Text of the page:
Living on the edge — stresses adding up

People are on edge.

That is to be expected. After all, we are in the middle of a pandemic with very few solutions in sight.

Sure, treatments for the illness known as COVID-19 are improving as doctors and scientists learn more and more about the coronavirus that causes it. Politicians and pharmaceutical companies promise that vaccines to build immunity against the disease are in the works.

It is beginning to seem less like a potential death sentence, but infection rates are climbing rapidly.

Most health authorities say that is happening for a few reasons. First, cooler temperatures are driving people indoors, making it more difficult to maintain enough distance to keep us safe from others. Second, people are growing weary of the precautions designed to slow its spread, including wearing masks and avoiding gatherings.

With the holidays just around the corner, those measures will become even more difficult for people to abide by. Large, extended families will want to eat together on Thanksgiving. People will want to exchange gifts with loved ones and tokens of friendship with neighbors, and they will want to worship together, as Christmas, Hanukkah and Kwanzaa draw near.

There is little that we, as individuals, can do to stem the frustration we are feeling.

But there is something else that has people all across the country on edge. It is the approach of Election Day.

On Tuesday, America will elect a president. We have no way of knowing whether President Donald Trump, a Republican, will prevail over his challenger, former Vice President Joe Biden, a Democrat. What’s more — it’s likely that we may not know the answer to that question on Tuesday or even early Wednesday morning.

That is mainly because of the coronavirus. The pandemic and the need for social distancing have caused millions of people to choose to vote by mail. In Ohio, mailed ballots must be postmarked by Monday, Nov. 2, and received by your county board of elections by Nov. 13 in order to be counted.

There’s a chance that with mailed ballots outstanding on election night, we may not know the outcome of the presidential race — and some other races — in certain states until a few days after Election Day. If a winner cannot be determined in a particular state, that may leave doubt about how things will go in the Electoral College.

That prospect has many people feeling anxious. In fact, I’d venture to say it makes some feel downright queasy.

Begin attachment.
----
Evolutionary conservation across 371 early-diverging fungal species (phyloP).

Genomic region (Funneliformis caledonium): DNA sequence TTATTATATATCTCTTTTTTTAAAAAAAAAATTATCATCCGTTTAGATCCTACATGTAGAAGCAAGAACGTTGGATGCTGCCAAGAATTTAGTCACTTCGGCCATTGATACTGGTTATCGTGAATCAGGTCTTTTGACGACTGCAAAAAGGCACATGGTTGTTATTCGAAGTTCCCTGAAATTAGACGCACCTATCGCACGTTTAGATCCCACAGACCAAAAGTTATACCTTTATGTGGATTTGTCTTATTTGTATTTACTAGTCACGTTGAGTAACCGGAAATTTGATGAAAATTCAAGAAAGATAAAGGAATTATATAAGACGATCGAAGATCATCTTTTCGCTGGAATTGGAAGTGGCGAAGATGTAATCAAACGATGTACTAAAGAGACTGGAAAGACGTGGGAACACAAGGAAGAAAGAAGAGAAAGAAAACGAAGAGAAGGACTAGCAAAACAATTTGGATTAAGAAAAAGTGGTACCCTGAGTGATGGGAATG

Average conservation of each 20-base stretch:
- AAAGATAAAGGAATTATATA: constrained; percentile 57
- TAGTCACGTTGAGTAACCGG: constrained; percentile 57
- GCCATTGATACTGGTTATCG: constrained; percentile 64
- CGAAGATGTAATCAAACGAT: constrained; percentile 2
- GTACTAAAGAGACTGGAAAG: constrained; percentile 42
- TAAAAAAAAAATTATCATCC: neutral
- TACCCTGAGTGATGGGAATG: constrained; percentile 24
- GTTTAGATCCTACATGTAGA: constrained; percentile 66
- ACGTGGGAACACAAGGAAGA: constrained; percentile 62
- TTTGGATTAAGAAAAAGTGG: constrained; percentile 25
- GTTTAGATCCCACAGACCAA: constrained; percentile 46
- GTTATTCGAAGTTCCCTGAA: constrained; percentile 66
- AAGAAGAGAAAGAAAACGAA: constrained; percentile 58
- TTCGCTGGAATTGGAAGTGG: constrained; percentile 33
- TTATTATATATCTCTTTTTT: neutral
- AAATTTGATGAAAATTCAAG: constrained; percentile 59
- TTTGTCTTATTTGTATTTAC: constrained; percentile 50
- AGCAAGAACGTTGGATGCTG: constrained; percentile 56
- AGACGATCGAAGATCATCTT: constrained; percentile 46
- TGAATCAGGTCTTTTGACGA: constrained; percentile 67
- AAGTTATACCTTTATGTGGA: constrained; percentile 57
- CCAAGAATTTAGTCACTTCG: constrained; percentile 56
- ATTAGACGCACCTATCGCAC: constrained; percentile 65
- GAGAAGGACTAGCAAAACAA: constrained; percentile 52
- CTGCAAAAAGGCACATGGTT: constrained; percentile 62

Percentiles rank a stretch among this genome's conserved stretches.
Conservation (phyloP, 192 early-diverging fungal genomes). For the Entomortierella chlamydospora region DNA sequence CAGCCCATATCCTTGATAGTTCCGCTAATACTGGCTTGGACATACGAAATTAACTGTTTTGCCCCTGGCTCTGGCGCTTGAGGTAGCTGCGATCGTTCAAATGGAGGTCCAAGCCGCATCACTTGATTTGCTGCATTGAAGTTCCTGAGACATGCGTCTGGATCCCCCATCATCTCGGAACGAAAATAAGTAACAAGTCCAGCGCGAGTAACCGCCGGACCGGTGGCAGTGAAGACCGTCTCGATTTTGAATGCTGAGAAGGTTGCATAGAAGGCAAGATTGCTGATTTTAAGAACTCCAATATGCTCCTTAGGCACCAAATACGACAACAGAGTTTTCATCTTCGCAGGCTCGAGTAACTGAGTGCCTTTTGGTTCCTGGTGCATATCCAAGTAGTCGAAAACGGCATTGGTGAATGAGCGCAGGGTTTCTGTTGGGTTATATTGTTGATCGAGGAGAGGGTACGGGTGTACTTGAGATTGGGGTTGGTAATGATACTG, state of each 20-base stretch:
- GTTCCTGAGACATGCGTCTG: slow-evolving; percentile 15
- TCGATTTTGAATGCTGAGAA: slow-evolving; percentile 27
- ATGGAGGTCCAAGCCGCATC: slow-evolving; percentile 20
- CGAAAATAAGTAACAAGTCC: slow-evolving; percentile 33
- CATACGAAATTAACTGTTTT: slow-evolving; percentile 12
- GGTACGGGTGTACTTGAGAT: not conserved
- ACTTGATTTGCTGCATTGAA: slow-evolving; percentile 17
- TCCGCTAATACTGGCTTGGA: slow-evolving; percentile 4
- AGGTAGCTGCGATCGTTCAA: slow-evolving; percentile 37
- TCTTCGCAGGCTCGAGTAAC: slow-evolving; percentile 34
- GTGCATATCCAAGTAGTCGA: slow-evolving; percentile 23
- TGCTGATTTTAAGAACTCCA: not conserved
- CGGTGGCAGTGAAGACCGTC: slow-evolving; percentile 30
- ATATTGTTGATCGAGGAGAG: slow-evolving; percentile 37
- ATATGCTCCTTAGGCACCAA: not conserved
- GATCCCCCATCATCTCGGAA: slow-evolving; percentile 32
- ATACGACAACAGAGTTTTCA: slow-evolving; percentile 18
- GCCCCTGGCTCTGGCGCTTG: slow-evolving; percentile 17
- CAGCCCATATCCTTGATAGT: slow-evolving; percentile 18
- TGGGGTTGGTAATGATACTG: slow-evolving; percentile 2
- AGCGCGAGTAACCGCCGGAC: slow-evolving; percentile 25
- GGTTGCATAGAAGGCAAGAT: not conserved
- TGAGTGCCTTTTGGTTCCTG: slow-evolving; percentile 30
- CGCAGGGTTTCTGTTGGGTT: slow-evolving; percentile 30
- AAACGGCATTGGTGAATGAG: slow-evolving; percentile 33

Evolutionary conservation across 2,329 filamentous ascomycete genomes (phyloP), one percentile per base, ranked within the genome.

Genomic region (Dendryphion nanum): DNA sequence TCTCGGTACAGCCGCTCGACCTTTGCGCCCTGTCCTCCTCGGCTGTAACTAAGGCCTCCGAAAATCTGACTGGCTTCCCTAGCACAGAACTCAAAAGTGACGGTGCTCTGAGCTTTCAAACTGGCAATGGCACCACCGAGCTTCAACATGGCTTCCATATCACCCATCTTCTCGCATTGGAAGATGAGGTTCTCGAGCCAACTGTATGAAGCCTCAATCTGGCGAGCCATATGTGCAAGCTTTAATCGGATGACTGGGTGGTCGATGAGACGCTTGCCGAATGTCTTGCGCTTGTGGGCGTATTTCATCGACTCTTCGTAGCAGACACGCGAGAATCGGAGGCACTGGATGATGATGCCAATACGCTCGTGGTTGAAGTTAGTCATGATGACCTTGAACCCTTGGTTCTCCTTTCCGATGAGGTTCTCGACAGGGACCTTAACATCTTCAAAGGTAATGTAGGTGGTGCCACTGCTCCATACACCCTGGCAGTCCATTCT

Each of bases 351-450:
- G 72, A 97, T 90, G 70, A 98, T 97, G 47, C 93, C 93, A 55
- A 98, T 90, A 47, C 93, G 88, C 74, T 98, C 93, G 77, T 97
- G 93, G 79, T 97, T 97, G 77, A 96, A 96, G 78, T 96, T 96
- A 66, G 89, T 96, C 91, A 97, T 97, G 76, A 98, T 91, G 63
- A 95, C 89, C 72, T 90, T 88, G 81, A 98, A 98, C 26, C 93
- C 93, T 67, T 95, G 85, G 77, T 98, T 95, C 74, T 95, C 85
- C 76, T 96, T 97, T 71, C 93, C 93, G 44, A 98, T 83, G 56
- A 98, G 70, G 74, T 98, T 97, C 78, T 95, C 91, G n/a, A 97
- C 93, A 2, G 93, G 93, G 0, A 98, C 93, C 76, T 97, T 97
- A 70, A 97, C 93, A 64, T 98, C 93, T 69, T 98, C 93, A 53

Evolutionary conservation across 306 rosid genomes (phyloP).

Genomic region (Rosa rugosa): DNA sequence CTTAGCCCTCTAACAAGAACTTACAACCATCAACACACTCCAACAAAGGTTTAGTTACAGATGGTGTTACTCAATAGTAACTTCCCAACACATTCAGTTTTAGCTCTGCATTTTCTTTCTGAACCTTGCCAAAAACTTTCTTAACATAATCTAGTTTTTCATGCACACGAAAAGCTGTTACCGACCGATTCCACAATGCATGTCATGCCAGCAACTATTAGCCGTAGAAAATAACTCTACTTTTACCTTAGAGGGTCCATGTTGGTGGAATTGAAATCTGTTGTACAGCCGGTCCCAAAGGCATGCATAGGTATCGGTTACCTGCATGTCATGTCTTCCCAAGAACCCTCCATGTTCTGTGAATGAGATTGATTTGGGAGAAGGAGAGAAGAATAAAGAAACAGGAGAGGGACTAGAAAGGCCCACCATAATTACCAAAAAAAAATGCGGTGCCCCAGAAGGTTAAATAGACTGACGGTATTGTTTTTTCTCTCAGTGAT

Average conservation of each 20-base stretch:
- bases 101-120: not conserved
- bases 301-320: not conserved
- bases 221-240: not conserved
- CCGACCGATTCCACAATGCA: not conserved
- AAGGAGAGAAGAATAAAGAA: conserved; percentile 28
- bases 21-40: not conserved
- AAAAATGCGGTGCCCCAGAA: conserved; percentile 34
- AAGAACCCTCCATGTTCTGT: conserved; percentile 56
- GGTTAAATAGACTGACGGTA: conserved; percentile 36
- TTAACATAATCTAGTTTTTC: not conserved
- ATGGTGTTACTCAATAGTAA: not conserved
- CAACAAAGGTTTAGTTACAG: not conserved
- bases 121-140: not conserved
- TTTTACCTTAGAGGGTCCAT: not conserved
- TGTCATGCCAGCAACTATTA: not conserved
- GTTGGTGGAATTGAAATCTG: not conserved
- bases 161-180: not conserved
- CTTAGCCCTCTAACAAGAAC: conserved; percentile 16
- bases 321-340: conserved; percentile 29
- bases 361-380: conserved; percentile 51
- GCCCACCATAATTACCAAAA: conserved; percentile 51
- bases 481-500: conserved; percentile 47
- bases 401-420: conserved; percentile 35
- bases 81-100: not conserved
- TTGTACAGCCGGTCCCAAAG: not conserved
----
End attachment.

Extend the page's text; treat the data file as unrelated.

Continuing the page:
They want the election to be completed and resolved. The stress of this presidential contest is weighing heavily on citizens on both sides of the aisle.

That won’t improve if all we do is fret about it. It won’t help, either, if we lash out at people who disagree with us. Too much of that has been going on everywhere this year.

Although social media can be a great way for people to connect, it also can be a terrible way for people to truly communicate. Rather than a free exchange of ideas, many social media posts — especially those about political preferences or adhering to COVID-19 precautions — quickly devolve into accusations and name-calling contests.

Those types of exchanges happen in person as well, though not as frequently — at least not in our region. Instead, some local residents are choosing to steal or destroy campaign signs as a way to combat views they don’t support.

That is wrong, plain and simple.

I recently had someone tell me that they had been posting signs supporting their party’s candidates at various locations around Belmont County. To their dismay, they soon drove past those same spots to see that their signs had been removed. In some cases, the signs they had posted had been run over by vehicles.

Not to be deterred, this person replaced the damaged or missing signs and, so far, has had fewer go missing this time around.

Vandalizing or stealing political signs is illegal in Ohio. Beyond that, it is no way to behave in a civilized society, where we are supposed to be able to speak freely and to choose our leaders through a fair and free democratic process.

I am ashamed that some residents of or visitors to my home county would stoop so low.

But again, people are on edge. Stress is pushing some to the breaking point. Perhaps poor judgment comes along with that.

Here are my thoughts about what we can do to make things better for all of us over the next few days:

On Election Day, cast your vote if you have not already done so. Then, go about your business. Staring at the TV or refreshing online election results again and again won’t make them change.

Avoid social media exchanges that make you feel uncomfortable. If you see posts that make you uneasy, instead of commenting and getting drawn into the confrontation, keep scrolling or get off the app altogether.

If you have posted campaign signs on behalf of a candidate or issue, remember that the right thing to do is to remove them shortly after the polls close. If you need something to occupy your time while you wait for election results to come in, this task might be the answer.

Finally, just remember to be fair, patient and kind. Like it or not, we are all in this together.


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